Ameren Missouri has announced plans to launch a new community solar program under which the utility would build a solar project at the St. Louis Lambert International Airport and allow customers to sign up for the energy produced.
“What better way to showcase that we’re a progressive region committed to finding innovative solutions to energy generation than by placing a large solar field at the airport,” says Mike Mueller, vice president of economic and technology development at Ameren.
The plan calls for Ameren Missouri, a subsidiary of Ameren Corp., to build an up-to-1-MW solar project at Lambert. Once city officials and state regulators approve the proposal, Ameren Missouri customers can sign up for blocks of solar-generated energy.
“This is a simple solution for customers to take part in solar generation,” says Dan Lidisky, director of technology and renewable development at Ameren. “Nothing is installed on a customer’s roof, and the experts at Ameren Missouri take care of maintaining the solar panels.”
According to the utility, the airport is an ideal location for solar panels. There is an abundance of open land that would otherwise go unused, and panels would be positioned away from runways and out of the line-of-sight of pilots taking off or coming in for a landing.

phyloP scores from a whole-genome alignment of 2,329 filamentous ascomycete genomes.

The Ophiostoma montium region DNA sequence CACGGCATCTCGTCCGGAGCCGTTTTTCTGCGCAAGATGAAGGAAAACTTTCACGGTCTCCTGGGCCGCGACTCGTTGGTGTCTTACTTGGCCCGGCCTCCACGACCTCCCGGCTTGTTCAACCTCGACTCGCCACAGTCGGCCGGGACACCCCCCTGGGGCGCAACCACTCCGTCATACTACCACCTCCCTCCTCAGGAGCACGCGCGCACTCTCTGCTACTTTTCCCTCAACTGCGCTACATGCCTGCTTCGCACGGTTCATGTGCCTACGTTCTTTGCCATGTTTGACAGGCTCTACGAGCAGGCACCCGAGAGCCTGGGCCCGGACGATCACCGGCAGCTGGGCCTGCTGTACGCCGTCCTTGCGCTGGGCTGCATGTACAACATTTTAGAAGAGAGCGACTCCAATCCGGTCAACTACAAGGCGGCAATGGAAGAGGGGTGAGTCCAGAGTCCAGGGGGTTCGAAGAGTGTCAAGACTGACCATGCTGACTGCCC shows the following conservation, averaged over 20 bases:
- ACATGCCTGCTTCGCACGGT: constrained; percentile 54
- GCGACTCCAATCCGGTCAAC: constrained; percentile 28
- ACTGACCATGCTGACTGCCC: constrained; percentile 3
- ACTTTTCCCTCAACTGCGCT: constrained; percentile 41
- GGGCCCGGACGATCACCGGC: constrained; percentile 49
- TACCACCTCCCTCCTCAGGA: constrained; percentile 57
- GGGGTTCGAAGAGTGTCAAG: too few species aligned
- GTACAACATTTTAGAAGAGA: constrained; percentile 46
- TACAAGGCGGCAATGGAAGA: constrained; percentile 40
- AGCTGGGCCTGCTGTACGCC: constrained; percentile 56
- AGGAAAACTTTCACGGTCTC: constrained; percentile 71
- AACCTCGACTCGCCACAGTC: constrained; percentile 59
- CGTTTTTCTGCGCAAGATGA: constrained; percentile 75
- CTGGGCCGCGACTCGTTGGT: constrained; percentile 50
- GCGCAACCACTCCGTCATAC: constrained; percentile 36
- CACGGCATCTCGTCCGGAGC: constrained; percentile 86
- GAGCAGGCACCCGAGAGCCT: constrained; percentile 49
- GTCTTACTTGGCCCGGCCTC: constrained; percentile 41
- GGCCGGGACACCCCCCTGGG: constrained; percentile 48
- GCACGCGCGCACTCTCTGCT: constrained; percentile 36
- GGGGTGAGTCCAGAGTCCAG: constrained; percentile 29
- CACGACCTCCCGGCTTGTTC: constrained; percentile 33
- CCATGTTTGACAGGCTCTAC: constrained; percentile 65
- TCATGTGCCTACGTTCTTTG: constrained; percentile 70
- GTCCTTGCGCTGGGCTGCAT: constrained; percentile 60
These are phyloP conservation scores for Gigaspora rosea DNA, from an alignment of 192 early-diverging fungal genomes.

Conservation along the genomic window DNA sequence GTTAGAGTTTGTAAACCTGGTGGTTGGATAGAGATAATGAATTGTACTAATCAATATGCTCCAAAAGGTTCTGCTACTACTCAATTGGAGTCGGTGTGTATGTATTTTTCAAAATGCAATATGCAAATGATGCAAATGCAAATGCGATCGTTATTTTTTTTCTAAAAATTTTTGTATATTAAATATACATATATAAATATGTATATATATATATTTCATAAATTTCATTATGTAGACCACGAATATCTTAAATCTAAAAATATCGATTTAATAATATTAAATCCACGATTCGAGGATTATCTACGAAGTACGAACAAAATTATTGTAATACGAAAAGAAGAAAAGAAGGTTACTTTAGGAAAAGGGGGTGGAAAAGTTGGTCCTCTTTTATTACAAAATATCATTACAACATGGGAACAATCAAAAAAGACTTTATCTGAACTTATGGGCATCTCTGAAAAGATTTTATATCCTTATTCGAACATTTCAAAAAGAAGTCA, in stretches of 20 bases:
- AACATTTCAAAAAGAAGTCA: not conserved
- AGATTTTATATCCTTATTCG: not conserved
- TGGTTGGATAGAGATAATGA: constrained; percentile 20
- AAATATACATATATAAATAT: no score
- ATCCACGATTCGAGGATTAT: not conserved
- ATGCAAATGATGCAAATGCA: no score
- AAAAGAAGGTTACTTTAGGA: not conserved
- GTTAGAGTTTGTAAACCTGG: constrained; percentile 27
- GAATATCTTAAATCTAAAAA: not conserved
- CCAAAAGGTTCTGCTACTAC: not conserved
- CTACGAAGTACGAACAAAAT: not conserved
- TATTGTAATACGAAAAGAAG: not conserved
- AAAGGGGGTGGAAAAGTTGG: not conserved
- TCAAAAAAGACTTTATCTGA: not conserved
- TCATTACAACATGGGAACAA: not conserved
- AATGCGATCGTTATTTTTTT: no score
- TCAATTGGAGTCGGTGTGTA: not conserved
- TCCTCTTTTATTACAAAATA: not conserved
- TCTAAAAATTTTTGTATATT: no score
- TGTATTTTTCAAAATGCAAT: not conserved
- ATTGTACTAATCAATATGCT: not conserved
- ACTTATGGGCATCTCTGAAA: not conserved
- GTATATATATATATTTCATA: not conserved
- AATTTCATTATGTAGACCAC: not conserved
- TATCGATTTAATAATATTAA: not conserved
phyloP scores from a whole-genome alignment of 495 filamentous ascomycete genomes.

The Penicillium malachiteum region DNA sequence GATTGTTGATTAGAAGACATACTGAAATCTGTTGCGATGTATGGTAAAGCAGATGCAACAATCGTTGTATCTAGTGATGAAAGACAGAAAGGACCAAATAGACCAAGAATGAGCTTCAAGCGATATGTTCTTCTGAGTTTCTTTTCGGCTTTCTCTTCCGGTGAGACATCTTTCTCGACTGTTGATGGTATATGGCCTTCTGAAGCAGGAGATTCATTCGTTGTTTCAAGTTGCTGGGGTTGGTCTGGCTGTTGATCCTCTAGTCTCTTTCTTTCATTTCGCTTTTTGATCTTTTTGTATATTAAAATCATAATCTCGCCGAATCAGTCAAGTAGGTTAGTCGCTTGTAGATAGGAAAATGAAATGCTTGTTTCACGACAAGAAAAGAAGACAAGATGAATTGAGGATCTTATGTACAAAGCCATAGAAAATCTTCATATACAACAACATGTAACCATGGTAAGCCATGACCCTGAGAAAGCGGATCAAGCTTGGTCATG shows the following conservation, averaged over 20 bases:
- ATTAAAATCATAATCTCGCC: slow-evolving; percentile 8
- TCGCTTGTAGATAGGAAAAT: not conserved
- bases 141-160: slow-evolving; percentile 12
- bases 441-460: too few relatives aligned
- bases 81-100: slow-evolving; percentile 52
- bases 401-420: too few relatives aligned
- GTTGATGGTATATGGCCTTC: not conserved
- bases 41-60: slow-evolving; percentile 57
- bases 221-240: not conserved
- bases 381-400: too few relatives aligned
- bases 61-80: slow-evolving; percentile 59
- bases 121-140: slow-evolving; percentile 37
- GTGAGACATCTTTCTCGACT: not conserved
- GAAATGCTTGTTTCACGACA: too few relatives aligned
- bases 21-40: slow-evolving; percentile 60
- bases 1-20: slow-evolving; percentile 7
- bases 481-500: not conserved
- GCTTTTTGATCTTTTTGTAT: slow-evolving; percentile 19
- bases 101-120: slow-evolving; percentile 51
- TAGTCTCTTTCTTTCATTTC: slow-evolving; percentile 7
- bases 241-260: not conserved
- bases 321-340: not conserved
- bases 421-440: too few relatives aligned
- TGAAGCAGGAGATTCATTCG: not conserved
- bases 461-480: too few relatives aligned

“We’re proud to be a part of this proposed project because St. Louis Lambert International Airport is heavily focused on impactful, environmentally sustainable projects, and this is another positive piece that aligns with our mission,” says Rhonda Hamm-Niebruegge, airport director.
The program will be open to all Ameren Missouri residential and small business customers. Once the subscription period opens later this year, interested customers can sign up for 100 kWh blocks of solar generation capacity. Customers can subscribe for the equivalent of up to half of their average electric usage based on the previous 12 months’ usage. A limited number of blocks will be made available, at a price yet to be determined. Once the program is fully subscribed, construction will begin, and solar generation could start as soon as next spring.
“Based on what our customers are telling us, we believe there is a strong interest,” says Lidisky. “Only those who sign up for the program will pay the cost related to installation of this new solar generation facility.”
Ameren Missouri says it is focused on adding 500 MW of new renewable energy generation. In addition to this solar project, the utility recently launched a second solar program targeted at businesses interested in hosting solar generation on their property. The company currently operates the 5.7 MW O’Fallon Renewable Energy Center, which is capable of producing nearly 8 million kWh of energy from the sun’s rays each year.